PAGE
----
As it happens, Chan illegally used his deceased girlfriend’s ATM card in Hong Kong, to withdraw around US$2,500 to pay his own credit card bills, on his return from Taiwan. After he was apprehended in Hong Kong, he pled guilty to the charges related to this fraud. He also confessed to the Hong Kong Police, under caution, to killing his girlfriend in Taiwan. And he revealed where he had disposed of the body, following which the police in Taiwan discovered the victim’s remains.

He was convicted and imprisoned in the HKSAR on the fraud-related charges. The timing of the passage of the Extradition Bill was meant to put the right mechanism in place (to return Chan to Taiwan) by the time Chan had served this sentence.

Meanwhile, the Extradition Bill provided the foundations for (rather than being the fundamental cause of) very large mass protests. These huge marches were conspicuously animated by highly successful, alarmist publicity against the Bill. By early June, 2019, major political rioting had spun off from the peaceful protests and a deeply violent and destructive insurrection, which lasted for many months, rapidly gained traction. The Extradition Bill was suspended and then withdrawn as the fearsome violence intensified.

There is no question that Chan, Tong-kai is remorseful. A key advisor, the Reverend Peter Koon, Ho-ming, has helped him face the consequences of what he has done. Apart from earlier admitting to the Hong Kong Police that he killed his girlfriend in Taiwan, Chan also apologised to the victim’s family and to the people of Hong Kong and asked for forgiveness, on his release from jail in October 2019.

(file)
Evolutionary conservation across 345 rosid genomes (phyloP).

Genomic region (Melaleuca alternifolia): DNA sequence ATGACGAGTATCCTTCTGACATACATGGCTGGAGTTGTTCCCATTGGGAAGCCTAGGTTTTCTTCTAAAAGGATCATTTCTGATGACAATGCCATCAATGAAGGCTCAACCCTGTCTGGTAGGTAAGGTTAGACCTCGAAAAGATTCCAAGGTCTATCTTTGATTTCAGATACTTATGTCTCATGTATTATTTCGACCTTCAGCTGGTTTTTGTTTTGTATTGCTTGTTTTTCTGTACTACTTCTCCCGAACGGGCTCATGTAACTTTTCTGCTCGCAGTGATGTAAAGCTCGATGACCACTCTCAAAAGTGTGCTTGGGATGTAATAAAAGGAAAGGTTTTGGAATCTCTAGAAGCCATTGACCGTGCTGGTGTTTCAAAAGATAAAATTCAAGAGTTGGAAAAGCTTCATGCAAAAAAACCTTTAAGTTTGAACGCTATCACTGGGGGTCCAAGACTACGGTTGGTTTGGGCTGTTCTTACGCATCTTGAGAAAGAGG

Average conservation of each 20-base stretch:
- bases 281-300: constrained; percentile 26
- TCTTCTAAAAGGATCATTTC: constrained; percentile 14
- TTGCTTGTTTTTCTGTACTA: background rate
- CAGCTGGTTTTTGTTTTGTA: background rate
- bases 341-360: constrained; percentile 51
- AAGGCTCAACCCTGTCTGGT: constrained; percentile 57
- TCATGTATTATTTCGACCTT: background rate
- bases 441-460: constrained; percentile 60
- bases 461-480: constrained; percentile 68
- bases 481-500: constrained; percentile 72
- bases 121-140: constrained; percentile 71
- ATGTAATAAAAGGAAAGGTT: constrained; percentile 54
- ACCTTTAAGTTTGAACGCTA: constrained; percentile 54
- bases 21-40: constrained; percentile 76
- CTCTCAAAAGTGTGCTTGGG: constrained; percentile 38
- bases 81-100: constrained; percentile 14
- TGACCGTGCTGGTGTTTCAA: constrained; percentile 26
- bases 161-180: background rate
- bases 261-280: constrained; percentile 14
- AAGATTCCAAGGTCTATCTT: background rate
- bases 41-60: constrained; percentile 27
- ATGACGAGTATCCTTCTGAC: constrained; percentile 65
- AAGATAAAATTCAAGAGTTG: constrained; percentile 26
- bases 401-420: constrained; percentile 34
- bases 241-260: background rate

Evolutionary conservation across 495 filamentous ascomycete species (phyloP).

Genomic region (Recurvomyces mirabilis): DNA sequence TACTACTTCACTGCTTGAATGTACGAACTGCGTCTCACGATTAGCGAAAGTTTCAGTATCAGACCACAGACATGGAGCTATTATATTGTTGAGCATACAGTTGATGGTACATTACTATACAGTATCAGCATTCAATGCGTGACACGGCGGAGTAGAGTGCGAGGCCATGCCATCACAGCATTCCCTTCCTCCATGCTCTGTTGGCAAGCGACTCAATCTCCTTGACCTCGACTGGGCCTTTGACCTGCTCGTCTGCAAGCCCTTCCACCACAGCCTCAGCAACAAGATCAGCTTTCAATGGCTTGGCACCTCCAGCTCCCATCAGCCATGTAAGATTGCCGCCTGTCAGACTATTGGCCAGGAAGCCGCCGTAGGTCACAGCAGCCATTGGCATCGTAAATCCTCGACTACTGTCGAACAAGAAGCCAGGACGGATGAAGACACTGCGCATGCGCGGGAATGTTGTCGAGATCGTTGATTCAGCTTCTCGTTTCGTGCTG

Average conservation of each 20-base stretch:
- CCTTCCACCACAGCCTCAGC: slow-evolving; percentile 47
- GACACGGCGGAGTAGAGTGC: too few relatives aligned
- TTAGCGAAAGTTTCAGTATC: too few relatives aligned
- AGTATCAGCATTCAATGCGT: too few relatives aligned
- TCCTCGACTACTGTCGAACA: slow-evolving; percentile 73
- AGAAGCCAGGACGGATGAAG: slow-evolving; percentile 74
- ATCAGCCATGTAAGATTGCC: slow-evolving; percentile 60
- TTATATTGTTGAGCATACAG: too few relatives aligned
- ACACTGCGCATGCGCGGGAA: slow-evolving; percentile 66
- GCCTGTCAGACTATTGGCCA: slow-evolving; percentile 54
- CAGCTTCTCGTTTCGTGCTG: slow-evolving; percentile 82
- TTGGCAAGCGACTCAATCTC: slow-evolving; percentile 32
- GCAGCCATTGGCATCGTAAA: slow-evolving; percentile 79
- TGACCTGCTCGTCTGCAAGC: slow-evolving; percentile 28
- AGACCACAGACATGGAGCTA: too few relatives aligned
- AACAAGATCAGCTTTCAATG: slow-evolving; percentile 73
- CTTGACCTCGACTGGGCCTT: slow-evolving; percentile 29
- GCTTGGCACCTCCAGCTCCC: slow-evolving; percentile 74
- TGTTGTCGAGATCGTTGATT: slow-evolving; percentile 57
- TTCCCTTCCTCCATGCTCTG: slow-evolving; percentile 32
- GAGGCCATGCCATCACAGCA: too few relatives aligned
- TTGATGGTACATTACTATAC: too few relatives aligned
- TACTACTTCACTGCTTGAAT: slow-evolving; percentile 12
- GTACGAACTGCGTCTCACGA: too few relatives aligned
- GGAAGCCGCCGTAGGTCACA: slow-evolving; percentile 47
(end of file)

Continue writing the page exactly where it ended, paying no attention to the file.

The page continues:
Since Chan was released from jail on the fraud charges, he has been trying, without success, to return to Taiwan. Mr Chan openly admits that he is guilty of murder. And he wants to travel to Taiwan to hand himself in. Recent reports on this extraordinary case in the South China Morning Post (SCMP) have referred to Hong Kong’s “refusal to send” Chan, Tong-kai to Taiwan to stand trial. This is rather curious. In October, 2019, the SCMP told us (rather more plausibly) that Taiwan “refused to grant [Chan] entry”. The Voice of America, at about the same time headlined their narrative on this matter: “Why Taiwan Wanted to Try a Murder Suspect, Then Asked Him to Stay Home.”

How on earth have we come to this point?